Upper house

The CDP struggled in the elections despite the joint pact of the opposition parties

In the gloom of a post-mortem lower house election, the main opposition party, the Constitutional Democratic Party of Japan, was forced to question whether joining forces with the Communist Party of Japan was the right thing to do. .

This collaboration is still being questioned with an election to the Upper House looming on the horizon by next July.

Rengo (Japan Confederation of Trade Unions), which is the base of support for the CDP, has been unhappy with the CDP, including the JCP, in the opposition bloc’s new efforts to present a unified slate of candidates in the October 31 elections.

However, Yukio Edano, head of the CDP, gave a positive turn to the cooperation between the opposition camp during a press conference on the night of October 31.

“We could generate some results because our candidates have been fighting neck and neck in the constituencies where the Liberal Democratic Party is supposed to have a solid base,” said Edano.

The most spectacular success came when his two rookies beat the LDP heavyweights.

Harumi Yoshida, who beat Nobuteru Ishihara, an LDP veteran who was previously the LDP’s general secretary. Another new face of the CDP, Hideshi Futori, has beaten Akira Amari, the sitting secretary general of the LDP.

But the CDP bigwigs also lost in constituencies – for some, a first in their long political careers.

Ichiro Ozawa and Banri Kaieda, who both led the Democratic Party of Japan, the predecessor of the CDP, have been defeated, but they will return to the Diet via the proportional representation segment.

Former Construction Minister Kishiro Nakamura, Kiyomi Tsujimoto, deputy head of the CDP, and Hirofumi Hirano, head of the election campaign of the CDP, failed to secure seats in the single-member constituency. But only Nakamura could access the Diet through proportional representation.

A development symbolizing the struggle of CDP veterans is the Edano race. His victory did not become certain until after midnight, showing the close struggle in which even the party leader was forced to engage.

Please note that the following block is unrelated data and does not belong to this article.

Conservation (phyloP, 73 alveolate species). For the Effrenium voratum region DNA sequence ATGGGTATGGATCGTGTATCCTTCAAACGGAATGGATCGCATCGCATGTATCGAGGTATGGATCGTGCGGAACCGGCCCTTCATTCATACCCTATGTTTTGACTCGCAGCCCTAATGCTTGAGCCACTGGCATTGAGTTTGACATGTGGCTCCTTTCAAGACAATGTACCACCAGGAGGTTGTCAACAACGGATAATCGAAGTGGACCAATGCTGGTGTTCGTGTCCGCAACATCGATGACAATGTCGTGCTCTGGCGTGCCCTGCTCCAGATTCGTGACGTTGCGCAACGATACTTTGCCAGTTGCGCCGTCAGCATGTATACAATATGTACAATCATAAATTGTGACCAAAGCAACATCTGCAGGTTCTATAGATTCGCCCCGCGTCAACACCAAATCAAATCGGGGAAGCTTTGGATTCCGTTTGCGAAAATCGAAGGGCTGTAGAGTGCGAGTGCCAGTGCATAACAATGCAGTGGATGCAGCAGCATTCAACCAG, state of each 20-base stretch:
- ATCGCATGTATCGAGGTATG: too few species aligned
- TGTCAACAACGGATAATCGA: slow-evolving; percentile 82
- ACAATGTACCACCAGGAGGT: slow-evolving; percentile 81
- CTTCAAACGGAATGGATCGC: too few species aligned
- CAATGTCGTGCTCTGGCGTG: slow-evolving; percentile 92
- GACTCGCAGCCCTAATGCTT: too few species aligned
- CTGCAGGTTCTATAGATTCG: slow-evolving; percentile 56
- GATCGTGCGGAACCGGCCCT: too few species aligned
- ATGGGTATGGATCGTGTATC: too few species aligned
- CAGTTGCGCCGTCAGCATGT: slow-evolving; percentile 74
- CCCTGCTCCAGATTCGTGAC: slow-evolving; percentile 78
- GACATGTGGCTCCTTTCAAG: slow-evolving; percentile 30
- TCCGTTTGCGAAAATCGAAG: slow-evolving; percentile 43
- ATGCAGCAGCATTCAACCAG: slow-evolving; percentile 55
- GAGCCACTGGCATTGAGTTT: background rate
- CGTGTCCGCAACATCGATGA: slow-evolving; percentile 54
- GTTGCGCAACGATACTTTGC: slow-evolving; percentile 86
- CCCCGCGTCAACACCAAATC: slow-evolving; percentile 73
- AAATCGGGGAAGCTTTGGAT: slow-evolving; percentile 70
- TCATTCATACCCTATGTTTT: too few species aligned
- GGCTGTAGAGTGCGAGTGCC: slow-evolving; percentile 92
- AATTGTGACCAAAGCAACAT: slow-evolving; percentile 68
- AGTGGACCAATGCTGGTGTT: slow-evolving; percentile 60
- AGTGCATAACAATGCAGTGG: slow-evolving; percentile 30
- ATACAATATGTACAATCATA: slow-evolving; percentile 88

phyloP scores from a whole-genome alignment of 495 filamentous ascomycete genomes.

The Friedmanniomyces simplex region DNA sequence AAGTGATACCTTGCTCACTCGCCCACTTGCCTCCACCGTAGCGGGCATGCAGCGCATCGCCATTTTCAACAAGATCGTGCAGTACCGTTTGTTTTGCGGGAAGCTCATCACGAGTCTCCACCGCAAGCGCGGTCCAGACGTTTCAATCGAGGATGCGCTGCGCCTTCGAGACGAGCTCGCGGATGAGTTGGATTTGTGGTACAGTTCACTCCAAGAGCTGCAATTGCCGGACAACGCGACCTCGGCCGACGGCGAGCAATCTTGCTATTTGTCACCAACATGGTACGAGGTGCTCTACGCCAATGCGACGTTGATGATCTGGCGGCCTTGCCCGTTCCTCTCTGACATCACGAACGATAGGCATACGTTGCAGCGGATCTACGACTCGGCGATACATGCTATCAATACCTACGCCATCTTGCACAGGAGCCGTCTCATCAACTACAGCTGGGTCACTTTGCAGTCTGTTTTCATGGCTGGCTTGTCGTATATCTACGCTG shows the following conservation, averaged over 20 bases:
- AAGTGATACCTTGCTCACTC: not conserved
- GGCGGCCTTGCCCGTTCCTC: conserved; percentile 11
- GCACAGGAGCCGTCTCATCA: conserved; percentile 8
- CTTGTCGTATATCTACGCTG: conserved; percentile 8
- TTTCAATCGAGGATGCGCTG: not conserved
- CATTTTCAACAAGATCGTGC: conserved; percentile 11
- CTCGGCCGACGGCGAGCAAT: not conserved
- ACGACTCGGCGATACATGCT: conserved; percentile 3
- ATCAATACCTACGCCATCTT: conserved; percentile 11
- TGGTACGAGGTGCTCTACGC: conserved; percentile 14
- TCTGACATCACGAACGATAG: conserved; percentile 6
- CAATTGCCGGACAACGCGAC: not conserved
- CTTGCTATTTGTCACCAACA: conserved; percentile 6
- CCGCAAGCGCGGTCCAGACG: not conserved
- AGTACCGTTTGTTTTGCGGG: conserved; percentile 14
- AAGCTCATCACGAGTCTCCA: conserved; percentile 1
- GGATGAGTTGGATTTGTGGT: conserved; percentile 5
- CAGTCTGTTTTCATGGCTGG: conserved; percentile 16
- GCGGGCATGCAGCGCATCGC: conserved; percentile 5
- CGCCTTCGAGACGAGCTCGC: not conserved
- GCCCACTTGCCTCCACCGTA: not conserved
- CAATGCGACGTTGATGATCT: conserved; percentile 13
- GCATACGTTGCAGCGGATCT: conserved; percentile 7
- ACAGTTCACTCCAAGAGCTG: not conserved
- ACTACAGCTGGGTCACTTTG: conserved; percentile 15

The CDP added nine more seats in constituencies at the end of the day, up from 48 before the election.

But the party’s overall 96-seat representation, which includes seats won in the proportional representation segment, is well below the roughly 140 that set the benchmark for threatening the PLD’s one-party control over the lower house.

One of the reasons the CDP has not made progress could be that its decision to work with the JCP backfired, some analysts say.

Edano was originally cautious about working with the JCP, but eventually got on board when the JCP pushed for common policies and electoral cooperation.

At the end of September, Edano made it clear that if the CDP took power, the JCP would cooperate even if its lawmakers did not join the administration.

There are many unions in Rengo which oppose the CDP’s cooperation with the JCP. Their reluctance to side with unified opposition candidates could be a factor behind their low losses in some districts.

However, the woes of the CDP may run deeper than the involvement of the JCP. The CDP has not been able to gain the attention of voters in recent years, with its support rate hovering around 5%.

In a poll conducted on October 19 and 20 by The Asahi Shimbun, 54% of those polled said Prime Minister Fumio Kishida of the LDP was fit to serve as prime minister, while only 14% supported Edano.

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